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When the Earth Shakes, Rattles and Rolls : NONFICTION : WHY THE EARTH QUAKES: The Story of Earthquakes and Volcanoes, By Matthys Levy and Mario Salvadori (W.W. Norton & Company: $25; 215 pp.)

February 25, 1996|Kenneth Reich | Kenneth Reich is a Times staff writer

Since "Earthquake Country," an out-of-print guide written by Robert Iacopi for Sunset Books, there has been a paucity of books understandable to the layman about the mechanics of quakes and other seismically related events, such as volcanic eruptions and tsunamis.

It is with filling that gap in mind that Matthys Levy and Mario Salvadori, two New York architectural engineers who are particularly expert in making buildings more resistant to quake damage, have written what amounts to an earthquake and volcano primer.

Of course, there is no single elegant way of explaining how the earth shakes. A chemical reaction can be observed in a fishbowl. But as of now, no one can burrow deep within to observe in precise detail what takes place when the earth begins to shake, and there are no scientific instruments that convey a full picture.

The result is that scientists hold widely divergent views and the consensus, where it does exist, is changing all the time. Many old theories simply embraced the facile notion that quakes result from slippage caused by an accumulation of stress on faults.

Today, some scientists see an infusion of pore liquids from deep in the earth into relatively weak fault zones as an important cause. Others debate the perhaps minor "impediments" in faults that may determine whether a small quake becomes a big one. And there has been a preoccupation with the movement of great tectonic plates floating on the Earth's mantle and "diving" under one another, thus ultimately causing quakes.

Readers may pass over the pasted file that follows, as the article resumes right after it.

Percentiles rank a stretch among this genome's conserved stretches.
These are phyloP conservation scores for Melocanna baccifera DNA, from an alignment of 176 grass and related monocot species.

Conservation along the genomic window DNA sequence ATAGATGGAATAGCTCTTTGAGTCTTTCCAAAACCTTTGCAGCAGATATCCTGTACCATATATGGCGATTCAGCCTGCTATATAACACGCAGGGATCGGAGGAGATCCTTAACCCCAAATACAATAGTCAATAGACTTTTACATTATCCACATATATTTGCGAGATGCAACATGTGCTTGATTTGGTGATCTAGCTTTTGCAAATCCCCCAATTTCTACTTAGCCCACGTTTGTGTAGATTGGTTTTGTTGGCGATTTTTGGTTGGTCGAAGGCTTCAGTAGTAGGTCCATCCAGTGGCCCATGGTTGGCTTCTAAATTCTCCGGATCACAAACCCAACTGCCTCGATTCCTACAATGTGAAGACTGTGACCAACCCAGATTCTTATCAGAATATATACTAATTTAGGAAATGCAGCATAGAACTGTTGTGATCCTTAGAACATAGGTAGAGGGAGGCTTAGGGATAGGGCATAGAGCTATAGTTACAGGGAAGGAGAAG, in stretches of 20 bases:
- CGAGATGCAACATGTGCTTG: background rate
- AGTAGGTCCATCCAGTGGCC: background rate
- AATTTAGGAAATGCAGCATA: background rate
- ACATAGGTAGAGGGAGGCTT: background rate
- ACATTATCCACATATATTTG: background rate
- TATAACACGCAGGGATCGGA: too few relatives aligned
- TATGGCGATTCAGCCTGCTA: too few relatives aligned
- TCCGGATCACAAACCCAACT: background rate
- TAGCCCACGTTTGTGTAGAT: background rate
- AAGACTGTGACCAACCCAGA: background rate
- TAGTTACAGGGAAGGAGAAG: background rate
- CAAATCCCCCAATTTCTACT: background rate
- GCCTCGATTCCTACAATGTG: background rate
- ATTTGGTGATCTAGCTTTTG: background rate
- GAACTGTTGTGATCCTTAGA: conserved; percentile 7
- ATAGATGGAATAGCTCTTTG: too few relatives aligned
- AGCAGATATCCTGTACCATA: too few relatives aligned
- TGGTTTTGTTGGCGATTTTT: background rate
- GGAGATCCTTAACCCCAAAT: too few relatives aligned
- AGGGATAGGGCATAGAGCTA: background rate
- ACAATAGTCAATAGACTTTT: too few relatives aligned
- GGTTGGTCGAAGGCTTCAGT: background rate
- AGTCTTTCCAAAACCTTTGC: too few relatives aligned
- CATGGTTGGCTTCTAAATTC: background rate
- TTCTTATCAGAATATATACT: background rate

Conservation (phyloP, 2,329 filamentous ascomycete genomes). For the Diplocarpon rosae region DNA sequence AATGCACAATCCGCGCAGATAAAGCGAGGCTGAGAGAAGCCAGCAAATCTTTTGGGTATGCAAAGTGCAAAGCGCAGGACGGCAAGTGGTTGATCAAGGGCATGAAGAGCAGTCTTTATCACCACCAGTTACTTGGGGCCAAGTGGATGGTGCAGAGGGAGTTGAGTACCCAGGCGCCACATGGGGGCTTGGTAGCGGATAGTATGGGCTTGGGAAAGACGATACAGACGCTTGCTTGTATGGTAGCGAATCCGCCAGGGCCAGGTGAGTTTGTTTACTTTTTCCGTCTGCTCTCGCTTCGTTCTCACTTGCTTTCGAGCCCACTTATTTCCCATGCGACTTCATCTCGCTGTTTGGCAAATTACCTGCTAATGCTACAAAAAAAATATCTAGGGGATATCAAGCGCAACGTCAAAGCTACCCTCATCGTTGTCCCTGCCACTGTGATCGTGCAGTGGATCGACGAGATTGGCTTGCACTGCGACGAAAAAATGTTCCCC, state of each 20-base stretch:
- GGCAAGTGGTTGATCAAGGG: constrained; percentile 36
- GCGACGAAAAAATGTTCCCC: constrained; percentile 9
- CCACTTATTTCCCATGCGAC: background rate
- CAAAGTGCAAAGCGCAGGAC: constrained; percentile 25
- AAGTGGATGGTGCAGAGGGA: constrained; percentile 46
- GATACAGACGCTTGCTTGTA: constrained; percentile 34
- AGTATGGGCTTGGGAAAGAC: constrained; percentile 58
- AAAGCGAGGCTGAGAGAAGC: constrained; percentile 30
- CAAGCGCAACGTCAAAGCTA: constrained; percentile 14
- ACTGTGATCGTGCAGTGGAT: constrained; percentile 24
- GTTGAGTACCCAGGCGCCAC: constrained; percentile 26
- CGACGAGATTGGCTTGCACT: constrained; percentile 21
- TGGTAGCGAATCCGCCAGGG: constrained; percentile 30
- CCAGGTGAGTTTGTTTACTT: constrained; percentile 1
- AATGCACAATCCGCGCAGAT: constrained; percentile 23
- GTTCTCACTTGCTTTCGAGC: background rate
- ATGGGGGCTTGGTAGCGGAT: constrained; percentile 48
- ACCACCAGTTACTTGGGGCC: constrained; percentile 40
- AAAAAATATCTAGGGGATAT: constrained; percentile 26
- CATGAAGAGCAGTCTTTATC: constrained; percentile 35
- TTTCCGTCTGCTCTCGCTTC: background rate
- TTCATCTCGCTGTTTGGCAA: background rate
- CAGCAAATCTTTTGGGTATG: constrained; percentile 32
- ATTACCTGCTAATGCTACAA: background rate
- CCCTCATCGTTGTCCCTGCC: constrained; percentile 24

What is evident from any cursory look at historic quake and volcano maps is that a huge preponderance of such events takes place within relatively narrow geographic bands.

The most active locales are a ring around most of the Pacific Ocean, and it may surprise most Californians that this state is by no means as frequent a center of earthquakes as some other places, such as off Japan, north of New Zealand, off Central America and around Greece and western Turkey.

Of course, there is a sufficient number of strong quakes in California to cause great concern, and a seismic risk map of the United States included in these pages shows this state, along with Nevada and Alaska, to be the most seismically active places in our country.

The best thing about "Why the Earth Quakes" is that it conveys facts about tectonic movements, mid-ocean ridges, subduction boundaries, volcanic "hot spots" and the like in language that is fairly uncomplicated. It also offers a useful "Risk and Preparedness" chapter as well as striking descriptions of some of the most important seismic and volcanic events of history--such as the Lisbon earthquake of 1755, the Tokyo-Yokohama quake of 1923 and the Mt. St. Helens eruption in Washington state in 1980. There is even a section devoted to our own 1994 earthquake in Northridge.

The book is weakened, however, by a few factual errors. There are some incorrect dates and times, and misspelled names of such places as Louisiana and Klamath Falls, Ore. (One of the authors recently gave assurances these will be corrected if the volume sees a second printing.) And when the authors write about their realm of expertise--e.g., protecting structures from ground shaking by elaborate shock-absorbers--their descriptions grow more elaborate, and in some cases less understandable.

On the whole, however, this is a most readable book--a good start for those interested in finding out more about just what is shaking us up.

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